Illinois House passes legislation holding ride-sharing services accountable for passenger safety – NBC Chicago

The Illinois House of Representatives passed a law earlier this week that would hold ride-sharing services liable in the event someone is injured or attacked while on a trip.

The legislation is an amendment to the existing Transportation Network Providers Act, eliminating provisions that a “transportation network”, such as Uber or Lyft, is not equivalent to a taxi association and therefore cannot be held responsible in the event of an incident.

The amendment to the bill passed the Illinois House by a vote of 73 to 36, with the measure facing some opposition from House Republicans.

According to NBC affiliate WAND, a House Democrat said rideshare drivers are fighting for the change, saying the bill establishes accountability for widely used services.

“This particular bill, which I think is very important, establishes the duty of care of Lyft and Uber and large corporations that make millions of dollars from people driving their own cars at their own expense,” the statement said. Urban Democrat Carol Ammons. said.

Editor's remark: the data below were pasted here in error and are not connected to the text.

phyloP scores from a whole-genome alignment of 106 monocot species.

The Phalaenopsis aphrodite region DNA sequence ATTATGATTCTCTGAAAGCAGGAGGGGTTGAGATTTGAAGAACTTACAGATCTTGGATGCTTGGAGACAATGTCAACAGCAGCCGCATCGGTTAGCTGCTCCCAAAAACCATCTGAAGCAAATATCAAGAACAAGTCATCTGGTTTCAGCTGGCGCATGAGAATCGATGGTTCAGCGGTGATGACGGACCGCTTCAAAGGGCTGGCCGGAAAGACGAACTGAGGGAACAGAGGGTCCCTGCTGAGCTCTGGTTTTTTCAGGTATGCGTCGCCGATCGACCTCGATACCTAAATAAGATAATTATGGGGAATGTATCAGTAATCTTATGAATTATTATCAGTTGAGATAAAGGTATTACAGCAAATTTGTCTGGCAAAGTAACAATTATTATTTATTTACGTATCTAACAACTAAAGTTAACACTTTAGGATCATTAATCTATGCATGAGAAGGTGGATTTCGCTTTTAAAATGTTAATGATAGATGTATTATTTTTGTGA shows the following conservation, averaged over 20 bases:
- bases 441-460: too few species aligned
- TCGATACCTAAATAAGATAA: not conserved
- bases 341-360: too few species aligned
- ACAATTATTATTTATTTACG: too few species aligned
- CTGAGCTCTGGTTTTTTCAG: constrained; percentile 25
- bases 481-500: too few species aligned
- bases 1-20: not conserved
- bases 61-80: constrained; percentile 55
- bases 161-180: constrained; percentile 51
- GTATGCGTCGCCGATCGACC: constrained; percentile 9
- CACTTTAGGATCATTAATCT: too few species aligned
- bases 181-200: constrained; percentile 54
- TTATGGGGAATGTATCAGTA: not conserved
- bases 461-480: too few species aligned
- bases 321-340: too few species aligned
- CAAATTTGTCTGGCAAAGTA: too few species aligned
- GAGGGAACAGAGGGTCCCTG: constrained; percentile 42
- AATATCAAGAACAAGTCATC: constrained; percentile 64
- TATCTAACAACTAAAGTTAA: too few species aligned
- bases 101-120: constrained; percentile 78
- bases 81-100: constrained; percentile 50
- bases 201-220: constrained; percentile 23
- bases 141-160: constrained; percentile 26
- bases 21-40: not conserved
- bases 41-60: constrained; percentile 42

GOP House members argued the change was unnecessary, with a Republican from Decatur saying the proposal attacked the free market while saying he often took ride-hailing services and believed drivers were taking care of passengers adequately, according to WAND.

“If they didn’t, they wouldn’t be doing what they’re doing,” Rep. Dan Caulkins said. “They wouldn’t stay in business very long. This driver would get bad grades and no one would greet them. It’s another attack on the free market.”

The measurement passes the same week that the body of a 21-year-old woman missing since January was found in Little Village. The woman, Rosa Chacon, was last seen alive entering an Uber vehicle not far from where her body was found.

The legislation now heads to the Illinois Senate for further consideration. If the measure passes the Senate, the bill amendment will head to Governor Pritzker’s office to be signed into law.

NBC Chicago

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